Stakeholder Participation in New Governance: Lessons from Chicago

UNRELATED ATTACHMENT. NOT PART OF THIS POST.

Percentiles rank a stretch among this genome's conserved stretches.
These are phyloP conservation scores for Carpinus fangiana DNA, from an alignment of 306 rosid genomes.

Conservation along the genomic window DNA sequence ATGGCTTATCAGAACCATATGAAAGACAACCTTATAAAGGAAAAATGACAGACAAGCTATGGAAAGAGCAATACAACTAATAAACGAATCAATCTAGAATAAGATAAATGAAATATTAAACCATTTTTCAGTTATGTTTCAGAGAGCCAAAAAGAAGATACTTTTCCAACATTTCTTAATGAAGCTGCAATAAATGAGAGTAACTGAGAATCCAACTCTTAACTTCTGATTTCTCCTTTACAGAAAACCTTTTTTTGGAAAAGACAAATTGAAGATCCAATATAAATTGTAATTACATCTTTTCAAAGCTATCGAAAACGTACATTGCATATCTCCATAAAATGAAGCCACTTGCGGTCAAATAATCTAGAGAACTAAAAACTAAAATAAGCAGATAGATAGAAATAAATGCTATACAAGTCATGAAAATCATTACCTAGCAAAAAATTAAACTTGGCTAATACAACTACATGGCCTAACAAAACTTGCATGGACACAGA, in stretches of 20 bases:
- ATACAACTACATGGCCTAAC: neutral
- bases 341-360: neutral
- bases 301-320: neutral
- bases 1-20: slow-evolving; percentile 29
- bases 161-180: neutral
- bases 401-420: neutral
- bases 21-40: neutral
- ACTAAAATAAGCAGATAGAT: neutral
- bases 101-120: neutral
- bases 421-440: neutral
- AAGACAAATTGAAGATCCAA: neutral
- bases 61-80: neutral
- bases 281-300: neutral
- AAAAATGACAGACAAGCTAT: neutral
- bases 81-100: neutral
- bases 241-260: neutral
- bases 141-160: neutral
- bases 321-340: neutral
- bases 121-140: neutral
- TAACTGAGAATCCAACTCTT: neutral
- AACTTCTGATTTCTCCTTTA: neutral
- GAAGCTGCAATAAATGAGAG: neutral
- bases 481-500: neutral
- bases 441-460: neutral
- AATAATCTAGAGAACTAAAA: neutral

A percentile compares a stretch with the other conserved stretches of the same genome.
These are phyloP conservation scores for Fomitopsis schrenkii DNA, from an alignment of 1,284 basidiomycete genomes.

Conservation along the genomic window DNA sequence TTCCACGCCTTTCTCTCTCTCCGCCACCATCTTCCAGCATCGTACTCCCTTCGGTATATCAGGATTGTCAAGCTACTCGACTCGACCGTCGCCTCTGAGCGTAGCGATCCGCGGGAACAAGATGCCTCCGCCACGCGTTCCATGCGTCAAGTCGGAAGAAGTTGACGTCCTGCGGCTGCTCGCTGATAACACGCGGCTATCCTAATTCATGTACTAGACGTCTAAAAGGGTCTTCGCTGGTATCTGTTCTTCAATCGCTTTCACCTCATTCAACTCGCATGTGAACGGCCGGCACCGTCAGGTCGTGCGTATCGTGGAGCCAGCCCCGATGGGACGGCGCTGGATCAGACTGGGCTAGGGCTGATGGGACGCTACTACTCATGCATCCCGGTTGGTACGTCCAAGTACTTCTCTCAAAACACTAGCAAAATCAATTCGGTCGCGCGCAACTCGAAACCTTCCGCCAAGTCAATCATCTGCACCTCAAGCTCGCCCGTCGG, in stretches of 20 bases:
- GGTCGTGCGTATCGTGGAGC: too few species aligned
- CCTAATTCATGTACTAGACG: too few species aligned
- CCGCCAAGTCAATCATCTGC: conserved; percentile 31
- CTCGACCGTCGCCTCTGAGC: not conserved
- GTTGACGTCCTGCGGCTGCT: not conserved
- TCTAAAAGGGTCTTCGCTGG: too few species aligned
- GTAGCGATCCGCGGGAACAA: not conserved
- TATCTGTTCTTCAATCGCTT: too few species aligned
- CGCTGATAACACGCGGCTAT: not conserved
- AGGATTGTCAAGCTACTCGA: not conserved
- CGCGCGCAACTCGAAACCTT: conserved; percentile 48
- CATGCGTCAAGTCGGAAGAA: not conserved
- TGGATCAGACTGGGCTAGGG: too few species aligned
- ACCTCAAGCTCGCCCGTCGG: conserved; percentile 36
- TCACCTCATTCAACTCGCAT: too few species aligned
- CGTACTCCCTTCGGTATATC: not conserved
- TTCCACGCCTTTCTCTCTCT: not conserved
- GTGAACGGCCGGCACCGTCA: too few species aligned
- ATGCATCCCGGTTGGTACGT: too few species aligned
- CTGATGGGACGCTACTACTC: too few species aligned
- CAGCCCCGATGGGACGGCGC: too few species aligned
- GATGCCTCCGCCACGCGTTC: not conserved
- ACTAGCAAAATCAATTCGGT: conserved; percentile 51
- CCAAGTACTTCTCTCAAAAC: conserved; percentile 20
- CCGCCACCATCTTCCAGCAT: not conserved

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The efficacy of the public-private partnership as a tool for social reform is the subject of continued scholarly and public debate. New governance theory, an increasingly popular form of jurisprudence, constructs an optimistic vision of stakeholder collaboration in public-private partnerships that justifies the use of the public-private partnership in regulatory reform. New governance scholars contend that recent governance trends such as devolution, deregulation, decentralization, and privatization create opportunities for previously marginalized stakeholders to more fully participate in public problem-solving. New governance scholars expect that both public and private stakeholders, with differing interests, skills and objectives, will effectively collaborate to solve public problems in the absence of traditional formal legal protections. New governance's implicit promise is that traditionally marginalized stakeholders, such as poor public housing residents, will be empowered as a result of their participation in social reform. This Article examines stakeholder participation in Chicago's landmark ten-year HOPE VI public housing reform experiment as a test of these claims. Chicago's reform process is a national example as other cities replicate Chicago's model. Specifically, this Article examines the effect of social fissures along race, class and gender lines on the participation of public housing residents in Chicago's urban reform plan. This micro-study of Chicago's process reveals that empowered stakeholder participation is difficult to achieve under conditions of social conflict in the absence of traditional rights-based protections. This Article proposes a balance between "hard-law" and "soft-law" measures to provide a public law framework for future national HOPE VI reform. These recommendations may guide future new governance reform efforts that include traditionally marginalized stakeholders in public-private collaborations.
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